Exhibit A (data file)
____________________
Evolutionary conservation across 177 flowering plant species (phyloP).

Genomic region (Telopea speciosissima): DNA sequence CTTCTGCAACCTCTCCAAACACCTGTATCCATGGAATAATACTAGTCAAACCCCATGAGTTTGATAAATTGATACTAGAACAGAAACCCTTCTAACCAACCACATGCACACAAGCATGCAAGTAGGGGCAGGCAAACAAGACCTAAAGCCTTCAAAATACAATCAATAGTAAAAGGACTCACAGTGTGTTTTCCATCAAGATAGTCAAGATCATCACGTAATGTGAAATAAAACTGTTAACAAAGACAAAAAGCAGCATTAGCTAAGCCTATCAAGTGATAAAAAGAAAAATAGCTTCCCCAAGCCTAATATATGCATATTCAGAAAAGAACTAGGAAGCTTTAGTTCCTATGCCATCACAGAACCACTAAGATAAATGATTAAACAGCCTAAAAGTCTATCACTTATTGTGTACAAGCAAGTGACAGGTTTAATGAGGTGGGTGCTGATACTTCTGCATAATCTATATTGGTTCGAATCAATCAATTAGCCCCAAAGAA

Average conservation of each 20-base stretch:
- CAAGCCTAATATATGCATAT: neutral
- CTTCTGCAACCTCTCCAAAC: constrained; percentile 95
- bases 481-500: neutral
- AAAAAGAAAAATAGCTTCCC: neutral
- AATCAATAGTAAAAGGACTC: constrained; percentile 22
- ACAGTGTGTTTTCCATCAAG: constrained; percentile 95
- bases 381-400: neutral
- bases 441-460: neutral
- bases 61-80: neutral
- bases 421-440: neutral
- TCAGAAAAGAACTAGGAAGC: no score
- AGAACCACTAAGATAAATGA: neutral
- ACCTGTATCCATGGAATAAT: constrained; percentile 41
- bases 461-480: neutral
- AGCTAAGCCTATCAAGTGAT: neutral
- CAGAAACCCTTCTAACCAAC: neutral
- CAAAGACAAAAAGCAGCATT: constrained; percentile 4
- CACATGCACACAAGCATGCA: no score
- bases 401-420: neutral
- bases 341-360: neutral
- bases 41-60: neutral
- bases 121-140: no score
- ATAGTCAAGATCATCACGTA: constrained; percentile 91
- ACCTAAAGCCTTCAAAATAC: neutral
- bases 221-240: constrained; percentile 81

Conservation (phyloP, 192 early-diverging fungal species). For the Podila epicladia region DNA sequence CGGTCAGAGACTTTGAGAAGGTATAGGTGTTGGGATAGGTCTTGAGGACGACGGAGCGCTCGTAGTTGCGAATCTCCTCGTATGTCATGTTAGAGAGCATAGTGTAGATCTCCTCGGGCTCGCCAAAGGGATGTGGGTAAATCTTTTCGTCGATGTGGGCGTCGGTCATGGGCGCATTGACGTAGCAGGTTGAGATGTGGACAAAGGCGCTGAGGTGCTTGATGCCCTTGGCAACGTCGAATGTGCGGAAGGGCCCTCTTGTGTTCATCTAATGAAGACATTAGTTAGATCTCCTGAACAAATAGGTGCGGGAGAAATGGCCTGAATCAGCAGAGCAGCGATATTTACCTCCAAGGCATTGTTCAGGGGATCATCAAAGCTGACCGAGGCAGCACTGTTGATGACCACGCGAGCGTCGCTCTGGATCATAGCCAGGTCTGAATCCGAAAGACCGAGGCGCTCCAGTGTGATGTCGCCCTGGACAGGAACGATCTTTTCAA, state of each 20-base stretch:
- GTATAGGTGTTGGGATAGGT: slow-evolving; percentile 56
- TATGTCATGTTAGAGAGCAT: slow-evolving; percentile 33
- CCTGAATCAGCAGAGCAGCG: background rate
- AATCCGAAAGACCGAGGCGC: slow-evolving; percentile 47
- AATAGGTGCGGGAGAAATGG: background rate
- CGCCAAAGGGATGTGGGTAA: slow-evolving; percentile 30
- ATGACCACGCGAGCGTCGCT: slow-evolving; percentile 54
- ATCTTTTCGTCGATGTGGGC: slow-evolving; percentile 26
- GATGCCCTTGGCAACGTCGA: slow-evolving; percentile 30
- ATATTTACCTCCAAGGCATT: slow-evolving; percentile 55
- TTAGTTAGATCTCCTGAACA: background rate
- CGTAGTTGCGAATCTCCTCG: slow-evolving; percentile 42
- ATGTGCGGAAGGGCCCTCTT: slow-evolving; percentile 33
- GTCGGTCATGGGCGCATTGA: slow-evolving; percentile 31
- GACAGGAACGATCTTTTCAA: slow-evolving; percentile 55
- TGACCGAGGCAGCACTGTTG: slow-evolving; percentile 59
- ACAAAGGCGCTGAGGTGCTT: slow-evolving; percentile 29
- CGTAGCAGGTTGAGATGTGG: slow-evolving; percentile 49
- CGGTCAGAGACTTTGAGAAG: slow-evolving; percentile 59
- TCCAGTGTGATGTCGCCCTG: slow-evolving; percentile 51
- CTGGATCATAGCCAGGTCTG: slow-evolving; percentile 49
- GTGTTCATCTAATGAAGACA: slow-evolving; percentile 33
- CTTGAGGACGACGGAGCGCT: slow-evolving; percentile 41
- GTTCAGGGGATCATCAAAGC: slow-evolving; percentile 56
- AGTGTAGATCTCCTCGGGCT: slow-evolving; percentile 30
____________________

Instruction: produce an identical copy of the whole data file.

Evolutionary conservation across 177 flowering plant species (phyloP).

Genomic region (Telopea speciosissima): DNA sequence CTTCTGCAACCTCTCCAAACACCTGTATCCATGGAATAATACTAGTCAAACCCCATGAGTTTGATAAATTGATACTAGAACAGAAACCCTTCTAACCAACCACATGCACACAAGCATGCAAGTAGGGGCAGGCAAACAAGACCTAAAGCCTTCAAAATACAATCAATAGTAAAAGGACTCACAGTGTGTTTTCCATCAAGATAGTCAAGATCATCACGTAATGTGAAATAAAACTGTTAACAAAGACAAAAAGCAGCATTAGCTAAGCCTATCAAGTGATAAAAAGAAAAATAGCTTCCCCAAGCCTAATATATGCATATTCAGAAAAGAACTAGGAAGCTTTAGTTCCTATGCCATCACAGAACCACTAAGATAAATGATTAAACAGCCTAAAAGTCTATCACTTATTGTGTACAAGCAAGTGACAGGTTTAATGAGGTGGGTGCTGATACTTCTGCATAATCTATATTGGTTCGAATCAATCAATTAGCCCCAAAGAA

Average conservation of each 20-base stretch:
- CAAGCCTAATATATGCATAT: neutral
- CTTCTGCAACCTCTCCAAAC: constrained; percentile 95
- bases 481-500: neutral
- AAAAAGAAAAATAGCTTCCC: neutral
- AATCAATAGTAAAAGGACTC: constrained; percentile 22
- ACAGTGTGTTTTCCATCAAG: constrained; percentile 95
- bases 381-400: neutral
- bases 441-460: neutral
- bases 61-80: neutral
- bases 421-440: neutral
- TCAGAAAAGAACTAGGAAGC: no score
- AGAACCACTAAGATAAATGA: neutral
- ACCTGTATCCATGGAATAAT: constrained; percentile 41
- bases 461-480: neutral
- AGCTAAGCCTATCAAGTGAT: neutral
- CAGAAACCCTTCTAACCAAC: neutral
- CAAAGACAAAAAGCAGCATT: constrained; percentile 4
- CACATGCACACAAGCATGCA: no score
- bases 401-420: neutral
- bases 341-360: neutral
- bases 41-60: neutral
- bases 121-140: no score
- ATAGTCAAGATCATCACGTA: constrained; percentile 91
- ACCTAAAGCCTTCAAAATAC: neutral
- bases 221-240: constrained; percentile 81

Conservation (phyloP, 192 early-diverging fungal species). For the Podila epicladia region DNA sequence CGGTCAGAGACTTTGAGAAGGTATAGGTGTTGGGATAGGTCTTGAGGACGACGGAGCGCTCGTAGTTGCGAATCTCCTCGTATGTCATGTTAGAGAGCATAGTGTAGATCTCCTCGGGCTCGCCAAAGGGATGTGGGTAAATCTTTTCGTCGATGTGGGCGTCGGTCATGGGCGCATTGACGTAGCAGGTTGAGATGTGGACAAAGGCGCTGAGGTGCTTGATGCCCTTGGCAACGTCGAATGTGCGGAAGGGCCCTCTTGTGTTCATCTAATGAAGACATTAGTTAGATCTCCTGAACAAATAGGTGCGGGAGAAATGGCCTGAATCAGCAGAGCAGCGATATTTACCTCCAAGGCATTGTTCAGGGGATCATCAAAGCTGACCGAGGCAGCACTGTTGATGACCACGCGAGCGTCGCTCTGGATCATAGCCAGGTCTGAATCCGAAAGACCGAGGCGCTCCAGTGTGATGTCGCCCTGGACAGGAACGATCTTTTCAA, state of each 20-base stretch:
- GTATAGGTGTTGGGATAGGT: slow-evolving; percentile 56
- TATGTCATGTTAGAGAGCAT: slow-evolving; percentile 33
- CCTGAATCAGCAGAGCAGCG: background rate
- AATCCGAAAGACCGAGGCGC: slow-evolving; percentile 47
- AATAGGTGCGGGAGAAATGG: background rate
- CGCCAAAGGGATGTGGGTAA: slow-evolving; percentile 30
- ATGACCACGCGAGCGTCGCT: slow-evolving; percentile 54
- ATCTTTTCGTCGATGTGGGC: slow-evolving; percentile 26
- GATGCCCTTGGCAACGTCGA: slow-evolving; percentile 30
- ATATTTACCTCCAAGGCATT: slow-evolving; percentile 55
- TTAGTTAGATCTCCTGAACA: background rate
- CGTAGTTGCGAATCTCCTCG: slow-evolving; percentile 42
- ATGTGCGGAAGGGCCCTCTT: slow-evolving; percentile 33
- GTCGGTCATGGGCGCATTGA: slow-evolving; percentile 31
- GACAGGAACGATCTTTTCAA: slow-evolving; percentile 55
- TGACCGAGGCAGCACTGTTG: slow-evolving; percentile 59
- ACAAAGGCGCTGAGGTGCTT: slow-evolving; percentile 29
- CGTAGCAGGTTGAGATGTGG: slow-evolving; percentile 49
- CGGTCAGAGACTTTGAGAAG: slow-evolving; percentile 59
- TCCAGTGTGATGTCGCCCTG: slow-evolving; percentile 51
- CTGGATCATAGCCAGGTCTG: slow-evolving; percentile 49
- GTGTTCATCTAATGAAGACA: slow-evolving; percentile 33
- CTTGAGGACGACGGAGCGCT: slow-evolving; percentile 41
- GTTCAGGGGATCATCAAAGC: slow-evolving; percentile 56
- AGTGTAGATCTCCTCGGGCT: slow-evolving; percentile 30